Women were barred from competing at the first Olympic Games in 1896, but a Greek woman, Stamata Revithi, staged a protest by running the route of the marathon in 5 hours and 30 minutes. Because it is a long, gruelling race (42.195 km as of 1908), there was huge resistance to the introduction of a female marathon event for years to come, symbolising the exclusiveness and power of the all-male members of the IOC. It was not until the 1984 Summer Olympics in Los Angeles, USA, that the women’s marathon was finally accepted as an Olympic event. The race was won by Joan Benoit (USA) with a time of 2 hours 24 minutes and 52 seconds. It is somewhat ironic that women are now considered physiologically more suited to marathon running than men.


In the first two decades of the 20th century, sports for western women were growing in popularity and increasing numbers of competitions were organised, often with the support of men. Although the IOC had ultimate power to make decisions, they handed over control to the organising committees of the host cities of Paris, St. Louis and London for the 1900, 1904 and 1908 Olympic Games respectively. The hosts allowed women to take part in a few ‘feminine-appropriate’, although ‘unofficial’, events5. Women’s competitions were not given equal status with men’s competitions until 1924, when medals were awarded to both genders. But women wanted more and in 1917 Alice Milliatt, from France, led a challenge to demand that the IOC allow women’s track and field athletics into the programme of the 1920 Olympics. The IOC remained unanimously opposed to the demand, but a group of women from Europe and America were defiant. In 1921 they founded the Fédération Sportive Féminine Internationale (FSFI) and organised a women’s international athletics competition with a range of track and field events. A year later, in 1922, the FSFI held the Women’s World Games in Paris (changed from Women’s Olympics because the IOC claimed copyright of the term ‘Olympic’). These two events attracted large crowds, proving the success of women’s athletics and leading the all-male International Amateur Athletic Federation (IAAF) to take control of women’s affairs and to push for Olympic recognition. In spite of growing controversy, the IOC declined again to include women’s athletics in the 1924 Olympics. The FSFI reacted by holding the Women’s World Games for a second time in 1926 in Sweden (10 countries competed); then in 1930 in Czechoslovakia (17 countries) and for the last time in 1934 in England (19 countries).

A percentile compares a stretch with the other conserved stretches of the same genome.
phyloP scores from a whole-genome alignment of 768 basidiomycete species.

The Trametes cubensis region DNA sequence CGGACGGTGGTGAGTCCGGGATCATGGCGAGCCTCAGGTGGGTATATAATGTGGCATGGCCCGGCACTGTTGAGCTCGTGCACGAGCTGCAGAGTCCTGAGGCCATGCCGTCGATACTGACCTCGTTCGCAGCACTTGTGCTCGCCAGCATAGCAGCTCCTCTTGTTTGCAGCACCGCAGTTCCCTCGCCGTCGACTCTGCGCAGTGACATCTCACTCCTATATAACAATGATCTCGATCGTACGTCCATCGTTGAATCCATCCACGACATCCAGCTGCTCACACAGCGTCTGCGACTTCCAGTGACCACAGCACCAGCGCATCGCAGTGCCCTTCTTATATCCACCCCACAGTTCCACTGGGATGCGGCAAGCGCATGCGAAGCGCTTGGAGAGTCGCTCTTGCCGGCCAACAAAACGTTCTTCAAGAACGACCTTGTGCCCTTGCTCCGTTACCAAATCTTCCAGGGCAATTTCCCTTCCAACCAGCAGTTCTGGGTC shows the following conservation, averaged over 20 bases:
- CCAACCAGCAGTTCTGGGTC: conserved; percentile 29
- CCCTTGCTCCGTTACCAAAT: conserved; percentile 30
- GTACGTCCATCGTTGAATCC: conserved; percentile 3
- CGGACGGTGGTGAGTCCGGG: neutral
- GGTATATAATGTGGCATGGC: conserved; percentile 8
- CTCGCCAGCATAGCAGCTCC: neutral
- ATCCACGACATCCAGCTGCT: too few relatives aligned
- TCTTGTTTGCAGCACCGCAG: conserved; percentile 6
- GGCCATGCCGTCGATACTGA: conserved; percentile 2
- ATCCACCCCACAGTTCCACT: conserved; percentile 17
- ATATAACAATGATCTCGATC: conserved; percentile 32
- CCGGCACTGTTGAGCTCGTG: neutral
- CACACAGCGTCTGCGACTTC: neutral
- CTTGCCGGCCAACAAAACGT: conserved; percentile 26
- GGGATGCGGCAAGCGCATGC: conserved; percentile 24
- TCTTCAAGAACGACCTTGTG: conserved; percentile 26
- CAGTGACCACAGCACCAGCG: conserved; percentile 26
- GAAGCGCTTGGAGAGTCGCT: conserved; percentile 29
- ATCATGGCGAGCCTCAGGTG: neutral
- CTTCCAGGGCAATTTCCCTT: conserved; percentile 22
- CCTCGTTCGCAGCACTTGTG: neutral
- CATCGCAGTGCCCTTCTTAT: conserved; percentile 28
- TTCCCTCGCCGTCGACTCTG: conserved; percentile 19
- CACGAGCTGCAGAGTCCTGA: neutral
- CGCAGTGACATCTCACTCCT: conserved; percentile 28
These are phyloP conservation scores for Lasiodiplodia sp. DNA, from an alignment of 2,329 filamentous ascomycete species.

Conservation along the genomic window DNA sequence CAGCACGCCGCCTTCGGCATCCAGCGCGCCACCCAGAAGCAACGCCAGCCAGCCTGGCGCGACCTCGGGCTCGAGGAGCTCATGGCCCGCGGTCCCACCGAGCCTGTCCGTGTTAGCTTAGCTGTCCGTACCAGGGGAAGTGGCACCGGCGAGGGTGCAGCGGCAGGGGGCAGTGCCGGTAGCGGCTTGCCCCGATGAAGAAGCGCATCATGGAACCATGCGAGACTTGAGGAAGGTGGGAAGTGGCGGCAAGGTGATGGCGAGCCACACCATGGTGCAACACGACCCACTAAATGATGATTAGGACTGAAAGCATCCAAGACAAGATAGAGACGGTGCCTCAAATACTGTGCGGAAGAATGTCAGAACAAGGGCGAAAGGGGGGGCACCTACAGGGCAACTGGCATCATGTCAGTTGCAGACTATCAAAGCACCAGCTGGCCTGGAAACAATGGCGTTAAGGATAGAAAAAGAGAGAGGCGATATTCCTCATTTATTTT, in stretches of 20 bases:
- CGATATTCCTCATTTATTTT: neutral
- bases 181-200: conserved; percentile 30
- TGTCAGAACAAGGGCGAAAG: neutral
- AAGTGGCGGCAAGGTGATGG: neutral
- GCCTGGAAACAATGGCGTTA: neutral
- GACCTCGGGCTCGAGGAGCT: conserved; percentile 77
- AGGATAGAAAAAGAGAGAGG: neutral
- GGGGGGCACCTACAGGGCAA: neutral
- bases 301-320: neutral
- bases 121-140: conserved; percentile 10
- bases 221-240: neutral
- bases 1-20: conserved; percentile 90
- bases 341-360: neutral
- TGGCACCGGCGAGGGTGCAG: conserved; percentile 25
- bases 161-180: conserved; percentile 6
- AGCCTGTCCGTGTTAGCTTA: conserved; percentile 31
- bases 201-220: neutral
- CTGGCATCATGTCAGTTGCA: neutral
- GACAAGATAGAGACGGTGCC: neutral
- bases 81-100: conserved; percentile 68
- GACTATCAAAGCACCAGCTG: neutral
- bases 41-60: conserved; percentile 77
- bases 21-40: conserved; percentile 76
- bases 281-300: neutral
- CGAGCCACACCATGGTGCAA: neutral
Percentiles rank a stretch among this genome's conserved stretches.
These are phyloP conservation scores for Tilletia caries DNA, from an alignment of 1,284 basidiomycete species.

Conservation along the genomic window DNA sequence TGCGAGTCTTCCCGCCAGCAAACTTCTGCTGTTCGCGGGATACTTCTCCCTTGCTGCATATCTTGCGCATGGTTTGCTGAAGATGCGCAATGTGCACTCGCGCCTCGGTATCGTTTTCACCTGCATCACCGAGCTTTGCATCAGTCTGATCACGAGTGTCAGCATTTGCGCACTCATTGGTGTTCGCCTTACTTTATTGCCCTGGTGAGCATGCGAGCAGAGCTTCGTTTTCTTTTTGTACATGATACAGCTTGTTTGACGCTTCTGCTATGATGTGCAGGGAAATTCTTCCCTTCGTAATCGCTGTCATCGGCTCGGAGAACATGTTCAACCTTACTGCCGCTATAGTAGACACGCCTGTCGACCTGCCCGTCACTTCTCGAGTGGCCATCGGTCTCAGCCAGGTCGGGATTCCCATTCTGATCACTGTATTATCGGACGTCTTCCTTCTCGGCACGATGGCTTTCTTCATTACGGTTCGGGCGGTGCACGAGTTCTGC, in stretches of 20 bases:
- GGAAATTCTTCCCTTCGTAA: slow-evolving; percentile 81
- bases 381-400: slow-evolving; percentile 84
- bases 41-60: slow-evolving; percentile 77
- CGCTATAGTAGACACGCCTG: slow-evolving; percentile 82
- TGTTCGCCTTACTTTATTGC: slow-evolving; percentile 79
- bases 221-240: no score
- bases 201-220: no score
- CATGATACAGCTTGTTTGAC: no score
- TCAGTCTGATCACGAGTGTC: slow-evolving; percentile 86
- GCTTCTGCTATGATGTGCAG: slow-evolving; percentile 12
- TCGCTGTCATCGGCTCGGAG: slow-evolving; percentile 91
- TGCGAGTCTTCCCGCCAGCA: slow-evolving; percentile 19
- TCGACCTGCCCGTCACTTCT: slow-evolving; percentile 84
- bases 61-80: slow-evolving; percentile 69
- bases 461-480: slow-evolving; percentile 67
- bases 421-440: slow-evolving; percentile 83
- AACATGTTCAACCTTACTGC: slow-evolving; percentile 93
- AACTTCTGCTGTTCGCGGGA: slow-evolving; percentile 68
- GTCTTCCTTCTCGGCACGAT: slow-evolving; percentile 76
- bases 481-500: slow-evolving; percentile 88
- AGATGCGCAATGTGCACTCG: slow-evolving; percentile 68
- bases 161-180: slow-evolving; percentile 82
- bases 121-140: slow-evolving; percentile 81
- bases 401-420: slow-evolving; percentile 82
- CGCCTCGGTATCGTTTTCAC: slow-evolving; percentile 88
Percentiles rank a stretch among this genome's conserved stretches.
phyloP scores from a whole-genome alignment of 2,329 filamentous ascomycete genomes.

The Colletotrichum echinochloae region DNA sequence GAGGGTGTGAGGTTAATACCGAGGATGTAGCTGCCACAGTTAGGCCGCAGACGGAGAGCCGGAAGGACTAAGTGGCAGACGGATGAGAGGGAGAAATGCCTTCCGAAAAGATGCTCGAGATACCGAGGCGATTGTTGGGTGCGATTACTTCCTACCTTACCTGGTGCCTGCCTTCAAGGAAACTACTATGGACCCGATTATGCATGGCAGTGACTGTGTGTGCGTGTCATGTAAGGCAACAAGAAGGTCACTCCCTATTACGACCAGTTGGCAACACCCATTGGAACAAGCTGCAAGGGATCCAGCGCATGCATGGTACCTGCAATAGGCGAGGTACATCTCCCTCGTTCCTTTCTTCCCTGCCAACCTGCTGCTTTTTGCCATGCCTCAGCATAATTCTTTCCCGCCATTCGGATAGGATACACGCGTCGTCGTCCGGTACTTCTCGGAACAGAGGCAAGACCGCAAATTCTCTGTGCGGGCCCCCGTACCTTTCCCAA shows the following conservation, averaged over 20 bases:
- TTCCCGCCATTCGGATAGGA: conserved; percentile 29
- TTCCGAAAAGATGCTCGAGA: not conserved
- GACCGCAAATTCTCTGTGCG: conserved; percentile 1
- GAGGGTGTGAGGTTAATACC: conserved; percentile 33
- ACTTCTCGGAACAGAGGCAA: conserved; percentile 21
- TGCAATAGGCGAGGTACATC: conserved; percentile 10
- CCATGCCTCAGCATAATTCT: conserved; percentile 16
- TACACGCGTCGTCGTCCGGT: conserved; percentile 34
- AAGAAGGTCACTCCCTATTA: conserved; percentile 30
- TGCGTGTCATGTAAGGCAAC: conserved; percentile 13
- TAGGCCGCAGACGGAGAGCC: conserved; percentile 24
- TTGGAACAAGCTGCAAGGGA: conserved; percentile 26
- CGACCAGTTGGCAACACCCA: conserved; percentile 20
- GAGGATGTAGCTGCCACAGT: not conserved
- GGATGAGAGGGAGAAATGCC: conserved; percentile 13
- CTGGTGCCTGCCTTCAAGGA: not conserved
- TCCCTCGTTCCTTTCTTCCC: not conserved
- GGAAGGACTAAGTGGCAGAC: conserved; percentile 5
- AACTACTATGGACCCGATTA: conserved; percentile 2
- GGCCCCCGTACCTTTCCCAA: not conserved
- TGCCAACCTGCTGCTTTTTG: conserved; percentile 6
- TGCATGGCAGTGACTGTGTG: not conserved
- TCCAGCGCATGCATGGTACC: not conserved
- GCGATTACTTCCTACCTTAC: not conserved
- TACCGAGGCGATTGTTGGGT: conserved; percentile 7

Throughout the history of the Olympic Games, there have been many key moments in women’s struggles to gain greater equality with men. Initially, it was predominantly western women from privileged backgrounds who took up the challenge for Olympic participation – they had time to negotiate and to train for the Games and had money to travel to them. Gradually, Olympic sportswomen came from more varied backgrounds and from countries outside the West. However, women still lacked the political power to affect decisions about their inclusion in Olympic sport. The  decision  to includefemale athletics in the 1928 Games was the result of years of struggle, fraught negotiations and highly controversial decisions. Women were only allocated five events, a reduction from eleven at the Women’s World Games. In protest, British women athletes, supported by male colleagues, staged a boycott. Wanting to continue with their own Games, other women adopted a strong separatist position. Concurrently, an American contingent (women working in education) opposed all forms of elite sport in preference for healthier, playful and less aggressive forms of exercise for everyone. When some women collapsed at the end of the 800 metres final, opponents of women’s sport again used ‘medical’ and ‘biological’ justifications for dropping this event from future Olympics. It was not re-instated until 1960, greatly slowing the development of women’s distance running.